Last updated on November 24th, 2017 at 06:19 am
IMPORTANT UPDATE: The upcoming Segwit2x fork has been canceled according to an announcement made on November 8th 16:58:41 UTC.
2017 has been the year of Bitcoin forks. For clarity’s sake, here’s a quick rundown:
1.Prior to August 1, 2017, miners activated the backward-compatible SegWit soft fork. This upgrade to the Bitcoin protocol increased the transactional capacity of blocks, fixed a serious bug known as transaction malleability, and paved the way for Lightning Networks and further improvements.
2. On August 1, the backward-incompatible Bitcoin Cash hard fork occurred. Bcash split from the main Bitcoin blockchain to create an altcoin with 8-megabyte blocks and no SegWit implementation. All Bitcoin balances held at fork time were credited an equal amount of Bcash (BCH). See our Bitcoin Cash article for more details.
3. On October 24, the backward-incompatible Bitcoin Gold hard fork occurred. Bitcoin Gold hard forked away from the main Bitcoin blockchain to create an altcoin with an altered, ASIC-resistant mining algorithm known as Equihash. All Bitcoin balances held at fork time will be credited with an equal amount of Bgold (BTG) when the Bgold network launches (presumably in the near future). See our Bitcoin Gold article for more details.
4. The SegWit2x (also known as S2X/B2X) backward-incompatible hard fork is scheduled to occur around November 16. B2X will fork from the Bitcoin blockchain to produce an altcoin with 2-megabyte blocks and SegWit support. All Bitcoin balances held at fork time will be credited with an equal amount of B2X. See our article on the New York Agreement (which set the stage for SegWit2x) for more details.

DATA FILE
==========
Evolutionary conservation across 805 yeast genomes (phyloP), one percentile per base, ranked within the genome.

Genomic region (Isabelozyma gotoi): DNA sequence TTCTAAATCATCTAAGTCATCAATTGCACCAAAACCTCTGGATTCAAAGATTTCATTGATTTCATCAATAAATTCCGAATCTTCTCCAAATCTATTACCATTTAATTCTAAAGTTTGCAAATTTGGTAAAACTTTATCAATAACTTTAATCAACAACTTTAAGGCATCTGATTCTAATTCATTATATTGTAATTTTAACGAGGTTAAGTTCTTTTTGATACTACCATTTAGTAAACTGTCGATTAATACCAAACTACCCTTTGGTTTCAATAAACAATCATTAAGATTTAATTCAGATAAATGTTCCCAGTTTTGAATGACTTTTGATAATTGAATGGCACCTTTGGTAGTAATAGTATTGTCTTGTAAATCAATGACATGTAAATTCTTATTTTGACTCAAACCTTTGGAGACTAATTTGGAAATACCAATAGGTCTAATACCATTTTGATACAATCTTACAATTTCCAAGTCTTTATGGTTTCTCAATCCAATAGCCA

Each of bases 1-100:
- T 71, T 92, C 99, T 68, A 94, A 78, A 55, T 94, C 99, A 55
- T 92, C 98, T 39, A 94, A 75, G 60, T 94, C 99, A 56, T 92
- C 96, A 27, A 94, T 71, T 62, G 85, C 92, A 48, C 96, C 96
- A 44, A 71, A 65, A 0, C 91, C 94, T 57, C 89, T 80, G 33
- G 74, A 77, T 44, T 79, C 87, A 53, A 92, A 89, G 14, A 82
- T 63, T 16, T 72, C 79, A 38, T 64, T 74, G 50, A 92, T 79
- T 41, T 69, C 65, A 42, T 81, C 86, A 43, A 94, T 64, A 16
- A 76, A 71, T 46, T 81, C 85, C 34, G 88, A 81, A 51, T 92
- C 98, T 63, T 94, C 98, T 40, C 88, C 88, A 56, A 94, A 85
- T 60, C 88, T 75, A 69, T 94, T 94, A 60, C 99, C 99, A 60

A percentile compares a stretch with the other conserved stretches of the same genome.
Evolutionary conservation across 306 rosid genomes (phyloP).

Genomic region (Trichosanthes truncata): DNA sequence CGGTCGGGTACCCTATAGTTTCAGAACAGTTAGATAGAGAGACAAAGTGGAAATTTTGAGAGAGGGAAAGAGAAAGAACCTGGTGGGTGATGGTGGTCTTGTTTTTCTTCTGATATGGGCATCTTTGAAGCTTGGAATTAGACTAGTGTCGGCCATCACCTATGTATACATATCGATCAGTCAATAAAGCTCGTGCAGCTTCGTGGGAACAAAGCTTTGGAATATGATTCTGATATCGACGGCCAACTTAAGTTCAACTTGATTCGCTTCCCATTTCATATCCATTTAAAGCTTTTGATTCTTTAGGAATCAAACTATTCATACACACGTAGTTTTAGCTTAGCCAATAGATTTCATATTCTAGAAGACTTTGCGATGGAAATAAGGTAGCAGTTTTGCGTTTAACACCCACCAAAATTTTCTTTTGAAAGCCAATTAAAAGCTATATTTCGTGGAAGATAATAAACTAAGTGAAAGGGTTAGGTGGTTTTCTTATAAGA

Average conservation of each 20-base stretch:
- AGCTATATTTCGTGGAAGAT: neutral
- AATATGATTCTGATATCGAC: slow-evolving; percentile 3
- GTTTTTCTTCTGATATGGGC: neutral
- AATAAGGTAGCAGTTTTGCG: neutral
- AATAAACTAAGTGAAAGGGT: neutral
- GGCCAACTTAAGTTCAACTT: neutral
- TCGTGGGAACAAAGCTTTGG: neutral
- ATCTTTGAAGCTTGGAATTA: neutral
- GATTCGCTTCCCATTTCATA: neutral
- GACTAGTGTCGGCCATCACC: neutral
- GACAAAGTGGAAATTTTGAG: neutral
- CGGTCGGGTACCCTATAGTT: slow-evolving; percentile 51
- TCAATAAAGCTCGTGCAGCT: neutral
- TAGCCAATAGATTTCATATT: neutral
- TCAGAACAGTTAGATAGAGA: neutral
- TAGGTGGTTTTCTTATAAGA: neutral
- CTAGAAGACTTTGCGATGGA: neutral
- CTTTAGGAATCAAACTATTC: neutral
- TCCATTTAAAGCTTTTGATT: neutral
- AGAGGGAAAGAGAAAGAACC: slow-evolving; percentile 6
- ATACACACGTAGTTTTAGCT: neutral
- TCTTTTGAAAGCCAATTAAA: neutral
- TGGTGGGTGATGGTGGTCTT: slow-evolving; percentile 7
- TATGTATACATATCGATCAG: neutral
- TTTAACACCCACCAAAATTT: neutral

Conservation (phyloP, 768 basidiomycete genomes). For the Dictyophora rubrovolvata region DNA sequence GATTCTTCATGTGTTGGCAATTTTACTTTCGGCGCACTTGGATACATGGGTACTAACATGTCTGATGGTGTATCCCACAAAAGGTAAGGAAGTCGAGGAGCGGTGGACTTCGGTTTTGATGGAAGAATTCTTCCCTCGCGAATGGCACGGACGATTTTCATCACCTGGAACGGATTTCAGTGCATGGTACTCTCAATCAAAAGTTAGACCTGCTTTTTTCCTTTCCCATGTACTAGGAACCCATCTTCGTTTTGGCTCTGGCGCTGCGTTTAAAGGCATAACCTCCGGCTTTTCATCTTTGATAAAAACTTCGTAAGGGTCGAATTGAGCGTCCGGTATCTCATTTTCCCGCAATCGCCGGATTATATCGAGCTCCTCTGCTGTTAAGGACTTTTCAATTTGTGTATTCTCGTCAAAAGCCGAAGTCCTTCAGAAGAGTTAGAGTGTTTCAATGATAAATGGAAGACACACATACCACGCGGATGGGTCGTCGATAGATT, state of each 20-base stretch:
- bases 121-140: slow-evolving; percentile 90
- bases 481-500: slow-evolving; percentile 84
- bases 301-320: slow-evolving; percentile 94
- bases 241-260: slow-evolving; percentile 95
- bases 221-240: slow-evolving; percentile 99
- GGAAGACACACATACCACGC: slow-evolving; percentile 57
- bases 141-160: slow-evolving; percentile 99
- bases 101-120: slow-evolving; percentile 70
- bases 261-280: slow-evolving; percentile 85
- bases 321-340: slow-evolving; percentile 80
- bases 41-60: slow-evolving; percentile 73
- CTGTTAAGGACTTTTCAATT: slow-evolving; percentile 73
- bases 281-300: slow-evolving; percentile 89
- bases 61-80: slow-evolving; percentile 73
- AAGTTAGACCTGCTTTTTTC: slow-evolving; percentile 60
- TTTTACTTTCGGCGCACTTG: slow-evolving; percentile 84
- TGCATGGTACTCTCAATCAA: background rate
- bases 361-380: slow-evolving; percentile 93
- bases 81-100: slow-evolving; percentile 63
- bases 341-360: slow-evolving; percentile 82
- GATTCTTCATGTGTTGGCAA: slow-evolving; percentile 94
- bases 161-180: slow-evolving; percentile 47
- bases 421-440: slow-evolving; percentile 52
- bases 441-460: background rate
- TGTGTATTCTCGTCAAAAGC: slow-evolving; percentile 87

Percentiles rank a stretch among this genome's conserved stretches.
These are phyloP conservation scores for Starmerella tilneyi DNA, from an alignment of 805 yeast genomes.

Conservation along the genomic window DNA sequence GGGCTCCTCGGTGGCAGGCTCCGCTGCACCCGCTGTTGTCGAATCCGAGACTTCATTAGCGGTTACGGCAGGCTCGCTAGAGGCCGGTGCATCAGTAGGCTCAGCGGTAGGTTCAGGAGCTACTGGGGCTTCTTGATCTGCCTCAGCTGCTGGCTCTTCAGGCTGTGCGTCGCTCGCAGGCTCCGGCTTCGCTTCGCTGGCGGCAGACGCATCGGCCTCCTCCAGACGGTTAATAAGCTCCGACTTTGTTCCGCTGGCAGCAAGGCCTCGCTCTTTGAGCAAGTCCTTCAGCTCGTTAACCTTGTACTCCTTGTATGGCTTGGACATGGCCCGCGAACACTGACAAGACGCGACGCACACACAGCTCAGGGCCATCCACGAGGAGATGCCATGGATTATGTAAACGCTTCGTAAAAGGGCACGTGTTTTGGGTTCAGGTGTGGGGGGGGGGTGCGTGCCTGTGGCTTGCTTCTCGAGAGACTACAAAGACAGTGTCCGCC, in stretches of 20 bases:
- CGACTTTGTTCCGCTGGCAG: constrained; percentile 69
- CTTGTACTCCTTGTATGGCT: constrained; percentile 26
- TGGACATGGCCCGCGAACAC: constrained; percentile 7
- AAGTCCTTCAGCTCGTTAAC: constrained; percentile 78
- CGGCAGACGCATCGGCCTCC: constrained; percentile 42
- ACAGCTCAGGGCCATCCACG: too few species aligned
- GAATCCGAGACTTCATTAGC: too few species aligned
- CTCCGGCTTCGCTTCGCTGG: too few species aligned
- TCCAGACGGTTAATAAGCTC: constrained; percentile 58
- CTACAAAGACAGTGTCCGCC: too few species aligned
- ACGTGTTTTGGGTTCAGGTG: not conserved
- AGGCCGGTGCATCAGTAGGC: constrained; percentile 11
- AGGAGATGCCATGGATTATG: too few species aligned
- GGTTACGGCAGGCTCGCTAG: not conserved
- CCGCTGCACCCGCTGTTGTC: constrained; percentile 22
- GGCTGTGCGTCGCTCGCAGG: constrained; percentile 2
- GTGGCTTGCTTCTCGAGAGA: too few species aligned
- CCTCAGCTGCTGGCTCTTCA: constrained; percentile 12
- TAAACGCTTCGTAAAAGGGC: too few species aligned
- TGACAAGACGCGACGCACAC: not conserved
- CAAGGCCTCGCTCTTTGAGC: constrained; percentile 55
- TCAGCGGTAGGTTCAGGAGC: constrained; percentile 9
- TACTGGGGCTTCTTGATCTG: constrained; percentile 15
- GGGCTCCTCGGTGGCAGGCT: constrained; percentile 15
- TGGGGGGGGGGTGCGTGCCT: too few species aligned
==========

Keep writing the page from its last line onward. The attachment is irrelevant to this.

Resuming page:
SegWit2x Details Breakdown
The SegWit2x fork is scheduled for Bitcoin block 494,784, which will be mined sometime around November 16, 2017. For an updated projection of the date and exact time of the mining of block 494,784, visit the 2x Countdown page.
From a Bitcoiner’s perspective, SegWit2x is an attack by big miners and corporate interests, and it’s intended to seize control of Bitcoin development. It’s perceived as an attack primarily due to its lack of consensus and replay protection, which will almost certainly lead to chaos, confusion, and losses. Statements from the S2X team clearly indicate that S2X is intended to replace the existing Bitcoin.
Reddit-user readish compiled the following list of individuals known to support S2X publicly:
Bitcoin Core and other key developers who’ve stated their opinions about SegWit2x are listed here (all are unanimously against it).
Former Core dev and Bloq CEO Jeff Garzik is the sole SegWit2x developer. Garzik has been criticized for simultaneously working on yet another ICO altcoin called Metronome.